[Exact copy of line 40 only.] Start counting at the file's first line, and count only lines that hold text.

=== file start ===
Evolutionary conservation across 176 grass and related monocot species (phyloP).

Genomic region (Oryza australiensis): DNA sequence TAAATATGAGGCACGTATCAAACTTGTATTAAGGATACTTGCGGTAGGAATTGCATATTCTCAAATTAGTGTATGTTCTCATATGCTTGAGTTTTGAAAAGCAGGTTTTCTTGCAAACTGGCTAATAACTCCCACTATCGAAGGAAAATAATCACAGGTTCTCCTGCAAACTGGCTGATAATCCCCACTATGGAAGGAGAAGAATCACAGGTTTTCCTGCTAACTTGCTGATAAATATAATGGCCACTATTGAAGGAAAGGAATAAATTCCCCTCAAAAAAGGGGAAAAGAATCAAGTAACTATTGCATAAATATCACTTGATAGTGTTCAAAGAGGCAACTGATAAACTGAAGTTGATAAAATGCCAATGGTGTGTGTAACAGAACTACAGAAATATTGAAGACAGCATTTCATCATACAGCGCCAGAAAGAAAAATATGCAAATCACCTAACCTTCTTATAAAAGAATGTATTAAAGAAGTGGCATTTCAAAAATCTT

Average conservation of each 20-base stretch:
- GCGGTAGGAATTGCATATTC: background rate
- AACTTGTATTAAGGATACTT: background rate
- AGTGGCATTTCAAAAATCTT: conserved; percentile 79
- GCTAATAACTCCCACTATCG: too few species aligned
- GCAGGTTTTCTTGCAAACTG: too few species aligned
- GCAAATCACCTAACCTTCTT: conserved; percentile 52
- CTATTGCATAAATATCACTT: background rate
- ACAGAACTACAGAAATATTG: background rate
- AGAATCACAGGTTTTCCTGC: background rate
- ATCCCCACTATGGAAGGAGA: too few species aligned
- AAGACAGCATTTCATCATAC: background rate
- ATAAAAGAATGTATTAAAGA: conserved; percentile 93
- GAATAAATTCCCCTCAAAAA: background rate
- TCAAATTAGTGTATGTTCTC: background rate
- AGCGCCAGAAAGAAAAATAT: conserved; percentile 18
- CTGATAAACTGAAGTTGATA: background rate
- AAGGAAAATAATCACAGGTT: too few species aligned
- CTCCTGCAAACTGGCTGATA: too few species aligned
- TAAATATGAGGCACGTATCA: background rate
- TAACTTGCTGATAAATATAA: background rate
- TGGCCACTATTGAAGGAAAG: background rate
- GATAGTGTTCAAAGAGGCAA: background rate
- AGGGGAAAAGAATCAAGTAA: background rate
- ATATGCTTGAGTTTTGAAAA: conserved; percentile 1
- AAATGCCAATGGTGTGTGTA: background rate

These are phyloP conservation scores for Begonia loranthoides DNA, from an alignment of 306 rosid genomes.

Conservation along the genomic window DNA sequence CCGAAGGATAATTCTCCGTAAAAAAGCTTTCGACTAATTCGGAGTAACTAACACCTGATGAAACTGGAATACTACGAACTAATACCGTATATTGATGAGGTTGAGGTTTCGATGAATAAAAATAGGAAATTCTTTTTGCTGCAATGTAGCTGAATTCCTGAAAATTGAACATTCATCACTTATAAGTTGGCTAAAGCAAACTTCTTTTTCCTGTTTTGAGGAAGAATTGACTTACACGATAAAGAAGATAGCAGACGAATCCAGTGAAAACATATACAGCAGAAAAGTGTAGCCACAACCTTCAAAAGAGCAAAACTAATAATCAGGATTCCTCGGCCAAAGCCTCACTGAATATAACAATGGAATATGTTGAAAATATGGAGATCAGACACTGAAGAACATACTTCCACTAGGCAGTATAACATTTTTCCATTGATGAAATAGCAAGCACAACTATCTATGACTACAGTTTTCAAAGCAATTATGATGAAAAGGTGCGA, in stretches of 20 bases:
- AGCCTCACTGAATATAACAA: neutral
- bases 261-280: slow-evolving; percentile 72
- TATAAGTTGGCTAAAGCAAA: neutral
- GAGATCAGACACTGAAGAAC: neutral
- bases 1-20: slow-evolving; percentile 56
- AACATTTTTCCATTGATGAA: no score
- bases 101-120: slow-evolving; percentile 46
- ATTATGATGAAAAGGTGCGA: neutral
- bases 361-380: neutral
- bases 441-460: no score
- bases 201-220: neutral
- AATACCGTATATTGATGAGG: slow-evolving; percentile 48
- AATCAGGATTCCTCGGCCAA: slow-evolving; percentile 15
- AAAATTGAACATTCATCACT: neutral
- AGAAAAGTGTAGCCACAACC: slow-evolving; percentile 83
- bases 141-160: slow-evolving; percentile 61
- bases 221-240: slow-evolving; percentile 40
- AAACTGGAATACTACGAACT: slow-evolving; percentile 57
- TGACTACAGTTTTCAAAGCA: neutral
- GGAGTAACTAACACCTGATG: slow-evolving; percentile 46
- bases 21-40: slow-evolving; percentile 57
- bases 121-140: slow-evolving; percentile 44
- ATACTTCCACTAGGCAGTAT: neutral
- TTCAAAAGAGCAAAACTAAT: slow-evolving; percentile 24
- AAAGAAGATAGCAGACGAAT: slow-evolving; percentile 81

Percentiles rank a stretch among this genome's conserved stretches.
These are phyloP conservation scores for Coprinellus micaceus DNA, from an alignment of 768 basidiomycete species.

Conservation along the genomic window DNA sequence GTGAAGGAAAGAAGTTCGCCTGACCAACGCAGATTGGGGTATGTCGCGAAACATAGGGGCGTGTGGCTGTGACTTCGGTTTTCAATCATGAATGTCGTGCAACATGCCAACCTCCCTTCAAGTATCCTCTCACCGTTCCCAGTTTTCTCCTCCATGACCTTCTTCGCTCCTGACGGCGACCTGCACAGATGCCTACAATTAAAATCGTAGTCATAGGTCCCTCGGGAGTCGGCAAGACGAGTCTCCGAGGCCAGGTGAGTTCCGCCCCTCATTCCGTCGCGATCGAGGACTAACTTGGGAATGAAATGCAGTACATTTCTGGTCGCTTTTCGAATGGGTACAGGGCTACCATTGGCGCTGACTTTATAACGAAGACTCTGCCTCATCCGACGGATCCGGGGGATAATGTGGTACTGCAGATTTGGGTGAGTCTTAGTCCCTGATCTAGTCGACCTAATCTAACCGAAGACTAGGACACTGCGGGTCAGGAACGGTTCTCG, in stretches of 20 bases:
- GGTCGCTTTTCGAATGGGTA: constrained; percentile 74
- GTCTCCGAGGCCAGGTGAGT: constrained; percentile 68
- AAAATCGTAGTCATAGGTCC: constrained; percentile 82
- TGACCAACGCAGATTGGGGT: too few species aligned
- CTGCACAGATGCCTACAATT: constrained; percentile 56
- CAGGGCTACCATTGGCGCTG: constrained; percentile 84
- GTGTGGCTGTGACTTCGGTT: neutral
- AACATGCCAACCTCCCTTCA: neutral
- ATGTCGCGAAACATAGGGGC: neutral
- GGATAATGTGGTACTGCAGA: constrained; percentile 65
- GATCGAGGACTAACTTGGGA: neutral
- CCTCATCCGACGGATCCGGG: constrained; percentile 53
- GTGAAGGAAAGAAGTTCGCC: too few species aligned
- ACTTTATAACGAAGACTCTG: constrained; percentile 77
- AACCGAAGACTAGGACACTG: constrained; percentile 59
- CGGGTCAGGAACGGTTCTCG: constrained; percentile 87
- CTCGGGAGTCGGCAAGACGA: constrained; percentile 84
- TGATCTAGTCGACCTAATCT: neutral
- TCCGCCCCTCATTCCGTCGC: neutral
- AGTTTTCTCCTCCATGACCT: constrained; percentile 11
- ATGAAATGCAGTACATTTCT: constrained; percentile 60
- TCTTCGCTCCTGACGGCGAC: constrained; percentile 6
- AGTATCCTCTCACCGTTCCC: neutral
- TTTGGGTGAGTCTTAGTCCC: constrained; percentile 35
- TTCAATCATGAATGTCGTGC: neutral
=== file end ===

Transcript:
- bases 441-460: no score